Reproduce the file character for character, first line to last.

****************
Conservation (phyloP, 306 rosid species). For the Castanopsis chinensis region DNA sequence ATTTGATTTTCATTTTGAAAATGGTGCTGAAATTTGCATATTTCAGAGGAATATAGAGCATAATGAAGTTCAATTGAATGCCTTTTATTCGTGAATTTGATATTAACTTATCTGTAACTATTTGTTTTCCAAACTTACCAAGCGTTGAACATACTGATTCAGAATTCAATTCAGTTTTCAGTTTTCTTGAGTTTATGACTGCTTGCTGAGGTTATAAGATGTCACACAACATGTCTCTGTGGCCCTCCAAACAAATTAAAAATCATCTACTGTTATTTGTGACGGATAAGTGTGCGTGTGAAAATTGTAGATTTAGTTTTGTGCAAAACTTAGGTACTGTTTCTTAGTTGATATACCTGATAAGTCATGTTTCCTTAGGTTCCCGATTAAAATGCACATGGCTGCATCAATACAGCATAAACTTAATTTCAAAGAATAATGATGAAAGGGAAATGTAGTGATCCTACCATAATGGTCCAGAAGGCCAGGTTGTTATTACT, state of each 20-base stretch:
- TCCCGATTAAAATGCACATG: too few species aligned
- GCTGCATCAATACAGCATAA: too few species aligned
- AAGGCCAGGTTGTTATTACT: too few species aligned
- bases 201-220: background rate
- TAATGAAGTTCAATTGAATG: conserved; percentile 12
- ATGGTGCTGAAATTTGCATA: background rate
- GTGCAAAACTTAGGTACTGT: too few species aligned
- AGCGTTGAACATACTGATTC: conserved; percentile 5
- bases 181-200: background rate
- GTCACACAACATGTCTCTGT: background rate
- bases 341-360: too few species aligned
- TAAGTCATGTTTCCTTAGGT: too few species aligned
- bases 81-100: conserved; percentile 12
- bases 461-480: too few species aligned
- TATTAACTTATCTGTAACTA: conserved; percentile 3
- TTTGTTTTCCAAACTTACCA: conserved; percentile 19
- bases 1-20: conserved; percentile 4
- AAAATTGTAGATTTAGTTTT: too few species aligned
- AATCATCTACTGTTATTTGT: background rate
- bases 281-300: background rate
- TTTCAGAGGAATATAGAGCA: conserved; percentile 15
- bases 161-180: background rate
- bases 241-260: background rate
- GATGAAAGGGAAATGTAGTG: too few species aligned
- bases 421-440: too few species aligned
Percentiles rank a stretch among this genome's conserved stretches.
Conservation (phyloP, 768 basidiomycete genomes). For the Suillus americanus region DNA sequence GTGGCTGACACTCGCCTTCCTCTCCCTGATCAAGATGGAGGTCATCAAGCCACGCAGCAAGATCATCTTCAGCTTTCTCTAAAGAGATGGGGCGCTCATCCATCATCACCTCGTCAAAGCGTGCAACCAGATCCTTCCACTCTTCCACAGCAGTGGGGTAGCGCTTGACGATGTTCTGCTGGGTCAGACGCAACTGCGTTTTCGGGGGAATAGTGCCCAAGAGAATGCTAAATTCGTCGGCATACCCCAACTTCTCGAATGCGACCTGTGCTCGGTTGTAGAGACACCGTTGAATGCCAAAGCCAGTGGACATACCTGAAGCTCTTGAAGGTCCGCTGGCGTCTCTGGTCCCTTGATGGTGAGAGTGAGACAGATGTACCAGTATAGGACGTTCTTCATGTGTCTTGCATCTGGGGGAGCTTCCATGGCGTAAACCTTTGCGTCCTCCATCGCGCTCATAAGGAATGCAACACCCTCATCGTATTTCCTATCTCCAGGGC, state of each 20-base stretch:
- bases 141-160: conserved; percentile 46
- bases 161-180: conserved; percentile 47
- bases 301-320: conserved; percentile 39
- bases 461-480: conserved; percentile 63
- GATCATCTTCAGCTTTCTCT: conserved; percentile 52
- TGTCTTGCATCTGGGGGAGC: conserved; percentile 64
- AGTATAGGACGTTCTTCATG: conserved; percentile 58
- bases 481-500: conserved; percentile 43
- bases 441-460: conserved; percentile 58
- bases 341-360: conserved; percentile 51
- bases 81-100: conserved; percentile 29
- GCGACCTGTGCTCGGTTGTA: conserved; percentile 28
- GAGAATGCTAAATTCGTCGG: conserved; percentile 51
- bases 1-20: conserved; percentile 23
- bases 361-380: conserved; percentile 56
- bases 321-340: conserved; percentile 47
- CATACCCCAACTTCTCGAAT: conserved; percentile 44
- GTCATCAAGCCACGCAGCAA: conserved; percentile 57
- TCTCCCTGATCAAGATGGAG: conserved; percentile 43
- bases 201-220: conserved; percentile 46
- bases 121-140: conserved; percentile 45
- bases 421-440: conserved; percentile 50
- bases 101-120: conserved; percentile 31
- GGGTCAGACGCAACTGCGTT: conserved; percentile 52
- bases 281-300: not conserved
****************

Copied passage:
Conservation (phyloP, 306 rosid species). For the Castanopsis chinensis region DNA sequence ATTTGATTTTCATTTTGAAAATGGTGCTGAAATTTGCATATTTCAGAGGAATATAGAGCATAATGAAGTTCAATTGAATGCCTTTTATTCGTGAATTTGATATTAACTTATCTGTAACTATTTGTTTTCCAAACTTACCAAGCGTTGAACATACTGATTCAGAATTCAATTCAGTTTTCAGTTTTCTTGAGTTTATGACTGCTTGCTGAGGTTATAAGATGTCACACAACATGTCTCTGTGGCCCTCCAAACAAATTAAAAATCATCTACTGTTATTTGTGACGGATAAGTGTGCGTGTGAAAATTGTAGATTTAGTTTTGTGCAAAACTTAGGTACTGTTTCTTAGTTGATATACCTGATAAGTCATGTTTCCTTAGGTTCCCGATTAAAATGCACATGGCTGCATCAATACAGCATAAACTTAATTTCAAAGAATAATGATGAAAGGGAAATGTAGTGATCCTACCATAATGGTCCAGAAGGCCAGGTTGTTATTACT, state of each 20-base stretch:
- TCCCGATTAAAATGCACATG: too few species aligned
- GCTGCATCAATACAGCATAA: too few species aligned
- AAGGCCAGGTTGTTATTACT: too few species aligned
- bases 201-220: background rate
- TAATGAAGTTCAATTGAATG: conserved; percentile 12
- ATGGTGCTGAAATTTGCATA: background rate
- GTGCAAAACTTAGGTACTGT: too few species aligned
- AGCGTTGAACATACTGATTC: conserved; percentile 5
- bases 181-200: background rate
- GTCACACAACATGTCTCTGT: background rate
- bases 341-360: too few species aligned
- TAAGTCATGTTTCCTTAGGT: too few species aligned
- bases 81-100: conserved; percentile 12
- bases 461-480: too few species aligned
- TATTAACTTATCTGTAACTA: conserved; percentile 3
- TTTGTTTTCCAAACTTACCA: conserved; percentile 19
- bases 1-20: conserved; percentile 4
- AAAATTGTAGATTTAGTTTT: too few species aligned
- AATCATCTACTGTTATTTGT: background rate
- bases 281-300: background rate
- TTTCAGAGGAATATAGAGCA: conserved; percentile 15
- bases 161-180: background rate
- bases 241-260: background rate
- GATGAAAGGGAAATGTAGTG: too few species aligned
- bases 421-440: too few species aligned
Percentiles rank a stretch among this genome's conserved stretches.
Conservation (phyloP, 768 basidiomycete genomes). For the Suillus americanus region DNA sequence GTGGCTGACACTCGCCTTCCTCTCCCTGATCAAGATGGAGGTCATCAAGCCACGCAGCAAGATCATCTTCAGCTTTCTCTAAAGAGATGGGGCGCTCATCCATCATCACCTCGTCAAAGCGTGCAACCAGATCCTTCCACTCTTCCACAGCAGTGGGGTAGCGCTTGACGATGTTCTGCTGGGTCAGACGCAACTGCGTTTTCGGGGGAATAGTGCCCAAGAGAATGCTAAATTCGTCGGCATACCCCAACTTCTCGAATGCGACCTGTGCTCGGTTGTAGAGACACCGTTGAATGCCAAAGCCAGTGGACATACCTGAAGCTCTTGAAGGTCCGCTGGCGTCTCTGGTCCCTTGATGGTGAGAGTGAGACAGATGTACCAGTATAGGACGTTCTTCATGTGTCTTGCATCTGGGGGAGCTTCCATGGCGTAAACCTTTGCGTCCTCCATCGCGCTCATAAGGAATGCAACACCCTCATCGTATTTCCTATCTCCAGGGC, state of each 20-base stretch:
- bases 141-160: conserved; percentile 46
- bases 161-180: conserved; percentile 47
- bases 301-320: conserved; percentile 39
- bases 461-480: conserved; percentile 63
- GATCATCTTCAGCTTTCTCT: conserved; percentile 52
- TGTCTTGCATCTGGGGGAGC: conserved; percentile 64
- AGTATAGGACGTTCTTCATG: conserved; percentile 58
- bases 481-500: conserved; percentile 43
- bases 441-460: conserved; percentile 58
- bases 341-360: conserved; percentile 51
- bases 81-100: conserved; percentile 29
- GCGACCTGTGCTCGGTTGTA: conserved; percentile 28
- GAGAATGCTAAATTCGTCGG: conserved; percentile 51
- bases 1-20: conserved; percentile 23
- bases 361-380: conserved; percentile 56
- bases 321-340: conserved; percentile 47
- CATACCCCAACTTCTCGAAT: conserved; percentile 44
- GTCATCAAGCCACGCAGCAA: conserved; percentile 57
- TCTCCCTGATCAAGATGGAG: conserved; percentile 43
- bases 201-220: conserved; percentile 46
- bases 121-140: conserved; percentile 45
- bases 421-440: conserved; percentile 50
- bases 101-120: conserved; percentile 31
- GGGTCAGACGCAACTGCGTT: conserved; percentile 52
- bases 281-300: not conserved